Within the research many polarities are apparent, complex and intriguing. Millennials […] are clearly being driven by a strong desire for authenticity and integrity, yet they are faced with their whole lives being on display through social media. This appears to be creating inner stress in coping with the struggle of needing to live lives of integrity, whilst being affected by fear of failure and the need for approval.
Check out the full report for recommendations, observations and more.
Another great resource for engaging with generational research is this excellent book from James Emery White, pastor of Mecklenburg Community Church in North Carolina. Whilst the US context is different to the UK, the way that White communicates the underlying missiological ideas and applies them to the prevalent trends of this globalised generation makes this book a ‘must read’ for any student worker.We’re so used to talking to the already convinced that we have lost our intuitive sense of what it means to talk to someone who isn’t a Christ follower. I assume no knowledge whatsoever. […] Even something as elemental as how I reference a passage in the Bible is explanatory in nature. Instead of saying “this is a passage from John 1: 14“ I say something along the lines of “this is from the biography of Jesus written by John, one of the four biographies in the Bible.” – p133
Pick up a copy on Amazon, or wherever else you get books.
I assume that most people reading this will have had some sort of contact with Fusion before. If you haven’t heard, they’re hosting a series of student ministry training days this month. I’m taking my team down the Sheffield – it looks like it will be excellent. (Side note, if you’re going to the day in Sheffield and would like to connect, drop me an email).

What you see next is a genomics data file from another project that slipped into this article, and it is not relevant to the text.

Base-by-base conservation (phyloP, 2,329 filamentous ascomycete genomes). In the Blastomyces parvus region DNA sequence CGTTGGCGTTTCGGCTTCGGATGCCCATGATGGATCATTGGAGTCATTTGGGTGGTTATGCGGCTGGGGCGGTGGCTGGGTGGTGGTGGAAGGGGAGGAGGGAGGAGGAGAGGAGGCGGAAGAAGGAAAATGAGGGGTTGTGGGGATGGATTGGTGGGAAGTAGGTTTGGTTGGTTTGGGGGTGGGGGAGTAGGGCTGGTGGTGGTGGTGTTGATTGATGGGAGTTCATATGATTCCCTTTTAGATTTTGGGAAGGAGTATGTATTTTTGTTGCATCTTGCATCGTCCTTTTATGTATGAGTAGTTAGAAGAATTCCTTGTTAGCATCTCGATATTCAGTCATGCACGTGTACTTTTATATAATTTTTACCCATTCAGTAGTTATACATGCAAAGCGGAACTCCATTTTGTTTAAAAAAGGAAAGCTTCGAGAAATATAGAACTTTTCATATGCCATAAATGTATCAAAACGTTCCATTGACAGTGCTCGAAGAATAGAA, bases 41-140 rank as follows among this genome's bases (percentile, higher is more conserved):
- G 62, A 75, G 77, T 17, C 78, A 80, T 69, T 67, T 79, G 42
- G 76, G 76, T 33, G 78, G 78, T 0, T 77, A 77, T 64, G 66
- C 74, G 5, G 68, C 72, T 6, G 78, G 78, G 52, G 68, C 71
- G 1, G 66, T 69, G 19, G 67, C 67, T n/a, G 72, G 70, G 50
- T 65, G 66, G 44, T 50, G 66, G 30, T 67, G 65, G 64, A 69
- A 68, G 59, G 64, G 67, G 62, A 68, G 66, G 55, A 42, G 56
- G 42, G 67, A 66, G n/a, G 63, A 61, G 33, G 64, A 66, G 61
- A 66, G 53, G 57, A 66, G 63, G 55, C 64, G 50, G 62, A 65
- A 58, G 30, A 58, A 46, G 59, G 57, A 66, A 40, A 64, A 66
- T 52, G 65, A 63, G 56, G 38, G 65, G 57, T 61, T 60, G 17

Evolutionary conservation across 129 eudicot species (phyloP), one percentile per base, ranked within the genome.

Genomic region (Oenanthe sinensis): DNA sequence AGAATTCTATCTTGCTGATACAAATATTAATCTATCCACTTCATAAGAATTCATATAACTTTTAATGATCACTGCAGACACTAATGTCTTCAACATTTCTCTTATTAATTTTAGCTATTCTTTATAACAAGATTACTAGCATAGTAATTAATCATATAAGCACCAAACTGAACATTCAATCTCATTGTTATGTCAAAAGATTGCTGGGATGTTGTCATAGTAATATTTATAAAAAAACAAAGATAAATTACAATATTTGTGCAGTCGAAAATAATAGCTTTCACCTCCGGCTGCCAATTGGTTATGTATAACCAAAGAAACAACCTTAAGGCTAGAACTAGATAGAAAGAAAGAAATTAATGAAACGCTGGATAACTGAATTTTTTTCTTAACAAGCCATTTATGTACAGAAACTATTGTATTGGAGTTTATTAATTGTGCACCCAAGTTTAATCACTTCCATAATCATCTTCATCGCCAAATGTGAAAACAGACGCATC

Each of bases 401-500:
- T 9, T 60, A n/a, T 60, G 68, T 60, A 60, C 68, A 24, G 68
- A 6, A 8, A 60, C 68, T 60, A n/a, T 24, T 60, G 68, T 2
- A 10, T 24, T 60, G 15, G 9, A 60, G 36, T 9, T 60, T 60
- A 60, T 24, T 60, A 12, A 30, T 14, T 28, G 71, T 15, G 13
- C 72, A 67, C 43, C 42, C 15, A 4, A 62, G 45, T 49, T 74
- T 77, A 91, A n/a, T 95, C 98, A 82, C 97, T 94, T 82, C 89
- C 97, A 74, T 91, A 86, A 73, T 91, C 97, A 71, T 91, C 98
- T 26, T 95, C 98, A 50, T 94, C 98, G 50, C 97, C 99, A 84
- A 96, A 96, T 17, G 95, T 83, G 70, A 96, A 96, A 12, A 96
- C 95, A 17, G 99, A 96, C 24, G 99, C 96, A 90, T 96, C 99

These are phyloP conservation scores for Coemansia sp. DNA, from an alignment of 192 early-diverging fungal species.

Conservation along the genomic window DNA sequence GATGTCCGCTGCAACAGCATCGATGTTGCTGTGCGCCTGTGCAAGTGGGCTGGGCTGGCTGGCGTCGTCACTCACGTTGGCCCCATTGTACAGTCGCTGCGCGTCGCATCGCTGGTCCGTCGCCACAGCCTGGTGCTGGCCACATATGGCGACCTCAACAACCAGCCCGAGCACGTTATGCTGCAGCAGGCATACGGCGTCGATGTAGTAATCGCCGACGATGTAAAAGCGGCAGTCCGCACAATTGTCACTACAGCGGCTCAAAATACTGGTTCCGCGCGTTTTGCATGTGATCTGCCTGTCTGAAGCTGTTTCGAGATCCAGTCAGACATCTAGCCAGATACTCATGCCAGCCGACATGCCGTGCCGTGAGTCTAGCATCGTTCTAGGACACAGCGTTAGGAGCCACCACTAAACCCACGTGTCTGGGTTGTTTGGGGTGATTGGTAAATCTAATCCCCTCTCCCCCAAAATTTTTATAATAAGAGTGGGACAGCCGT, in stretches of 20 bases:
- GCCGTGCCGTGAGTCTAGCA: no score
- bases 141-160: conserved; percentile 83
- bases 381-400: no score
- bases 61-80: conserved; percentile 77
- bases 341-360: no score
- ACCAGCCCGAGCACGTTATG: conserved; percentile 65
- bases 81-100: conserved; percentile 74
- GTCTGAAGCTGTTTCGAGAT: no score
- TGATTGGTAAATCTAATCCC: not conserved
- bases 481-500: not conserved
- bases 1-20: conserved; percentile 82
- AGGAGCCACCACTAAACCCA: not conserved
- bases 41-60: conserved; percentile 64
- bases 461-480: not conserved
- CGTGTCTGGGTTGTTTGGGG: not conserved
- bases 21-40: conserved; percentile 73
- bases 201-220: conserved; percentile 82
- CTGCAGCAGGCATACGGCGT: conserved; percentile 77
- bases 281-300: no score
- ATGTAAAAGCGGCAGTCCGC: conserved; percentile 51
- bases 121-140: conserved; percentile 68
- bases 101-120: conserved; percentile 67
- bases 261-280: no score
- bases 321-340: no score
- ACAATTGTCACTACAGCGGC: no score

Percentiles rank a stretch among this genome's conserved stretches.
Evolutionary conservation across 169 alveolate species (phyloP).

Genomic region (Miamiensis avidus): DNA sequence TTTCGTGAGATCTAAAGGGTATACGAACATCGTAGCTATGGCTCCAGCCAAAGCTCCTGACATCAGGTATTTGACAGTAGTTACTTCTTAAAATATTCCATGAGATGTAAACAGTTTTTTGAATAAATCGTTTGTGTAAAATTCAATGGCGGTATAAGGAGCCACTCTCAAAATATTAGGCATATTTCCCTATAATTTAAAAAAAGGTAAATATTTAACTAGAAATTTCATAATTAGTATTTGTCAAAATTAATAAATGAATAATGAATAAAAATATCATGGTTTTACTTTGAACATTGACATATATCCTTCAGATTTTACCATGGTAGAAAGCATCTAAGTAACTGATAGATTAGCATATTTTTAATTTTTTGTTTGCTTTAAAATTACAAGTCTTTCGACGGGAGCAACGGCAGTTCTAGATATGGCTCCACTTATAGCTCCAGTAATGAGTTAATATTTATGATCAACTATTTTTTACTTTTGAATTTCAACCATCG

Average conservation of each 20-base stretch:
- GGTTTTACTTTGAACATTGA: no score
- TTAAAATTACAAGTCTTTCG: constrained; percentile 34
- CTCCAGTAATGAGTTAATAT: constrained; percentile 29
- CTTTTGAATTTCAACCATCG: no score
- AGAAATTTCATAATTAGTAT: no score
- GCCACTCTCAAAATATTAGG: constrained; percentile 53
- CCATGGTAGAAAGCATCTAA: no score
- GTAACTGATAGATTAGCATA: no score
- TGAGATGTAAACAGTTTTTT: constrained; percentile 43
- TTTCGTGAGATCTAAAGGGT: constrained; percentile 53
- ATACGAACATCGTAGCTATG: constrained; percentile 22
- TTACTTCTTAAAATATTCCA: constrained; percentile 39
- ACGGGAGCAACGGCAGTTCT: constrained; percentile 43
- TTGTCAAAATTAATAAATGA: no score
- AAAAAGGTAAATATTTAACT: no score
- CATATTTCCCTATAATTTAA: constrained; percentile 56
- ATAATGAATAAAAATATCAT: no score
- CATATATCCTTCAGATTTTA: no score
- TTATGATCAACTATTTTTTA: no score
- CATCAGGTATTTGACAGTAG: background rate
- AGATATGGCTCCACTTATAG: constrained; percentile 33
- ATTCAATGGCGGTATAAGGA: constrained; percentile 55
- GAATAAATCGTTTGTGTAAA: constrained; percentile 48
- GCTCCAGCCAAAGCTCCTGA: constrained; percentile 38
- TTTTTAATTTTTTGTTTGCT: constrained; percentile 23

Based on my experience of the Fusion Conference and other training event’s I’ve been to with Fusion these will be really good days – excellent if you’re looking for a cheap (free) team retreat/planning day!
They’re coming up soon (and some have already happened!) so get on this one quickly.
More info here.
How to mentor someone who doesn’t know what their career goals should be – Harvard Business Review
I was in two minds about how whether to share this. Undoubtedly it will need some adaptation and theological investigation. But with some care, their four key ideas provide some interesting questions to ask interns/key volunteers. Focussing on developing transferable skills, taking risks, and setting goals is fairly standard stuff. But this post nicely summarises and explores the three, and provides questions for line management/mentoring.
I’m not suggesting this for pastoral mentoring…but I found these immensely useful as a team leader line managing four interns for the first time. Let me know what you think in the comments.
Thanks for reading today. You can grab our round-up from last month here.
If you’re looking for one simple resource to share with your small group leaders, check out our 7-minute mini-episode on making small groups unmissable meetings.
Lastly, make sure you subscribe to this blog so that you don’t miss a thing.
@broganhume // @theSL_Podcast
My endorsement of this content does not extend to any other work written by the same author or organisation.